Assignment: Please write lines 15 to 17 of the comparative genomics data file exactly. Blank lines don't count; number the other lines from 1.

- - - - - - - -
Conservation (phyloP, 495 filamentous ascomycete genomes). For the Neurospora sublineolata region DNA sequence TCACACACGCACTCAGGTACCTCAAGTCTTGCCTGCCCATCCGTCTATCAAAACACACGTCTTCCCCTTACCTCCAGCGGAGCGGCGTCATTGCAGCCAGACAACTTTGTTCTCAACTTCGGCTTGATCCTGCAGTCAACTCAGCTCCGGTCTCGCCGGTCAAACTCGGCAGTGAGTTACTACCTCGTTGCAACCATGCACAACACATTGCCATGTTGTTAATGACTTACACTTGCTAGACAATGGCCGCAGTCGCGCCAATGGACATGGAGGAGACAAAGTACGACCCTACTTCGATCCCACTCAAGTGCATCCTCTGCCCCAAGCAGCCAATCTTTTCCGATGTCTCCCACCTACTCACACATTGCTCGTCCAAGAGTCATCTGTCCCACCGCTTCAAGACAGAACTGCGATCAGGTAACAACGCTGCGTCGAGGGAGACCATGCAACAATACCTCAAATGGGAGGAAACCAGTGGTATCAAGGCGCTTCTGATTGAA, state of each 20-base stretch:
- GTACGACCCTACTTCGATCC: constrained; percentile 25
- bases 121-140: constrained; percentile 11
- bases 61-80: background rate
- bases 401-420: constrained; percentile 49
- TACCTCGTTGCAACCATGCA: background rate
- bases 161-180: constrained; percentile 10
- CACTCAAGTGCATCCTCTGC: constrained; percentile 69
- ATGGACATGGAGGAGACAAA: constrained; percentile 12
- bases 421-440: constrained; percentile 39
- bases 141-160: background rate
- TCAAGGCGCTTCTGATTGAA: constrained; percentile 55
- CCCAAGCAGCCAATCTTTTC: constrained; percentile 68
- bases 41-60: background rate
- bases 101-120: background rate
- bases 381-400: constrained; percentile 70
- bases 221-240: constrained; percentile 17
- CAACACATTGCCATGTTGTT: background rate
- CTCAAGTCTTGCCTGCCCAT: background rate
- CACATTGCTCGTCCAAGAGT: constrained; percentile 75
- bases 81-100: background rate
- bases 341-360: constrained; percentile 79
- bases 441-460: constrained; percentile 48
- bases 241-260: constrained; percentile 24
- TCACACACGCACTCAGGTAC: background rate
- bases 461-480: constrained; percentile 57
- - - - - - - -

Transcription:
- bases 101-120: background rate
- bases 381-400: constrained; percentile 70
- bases 221-240: constrained; percentile 17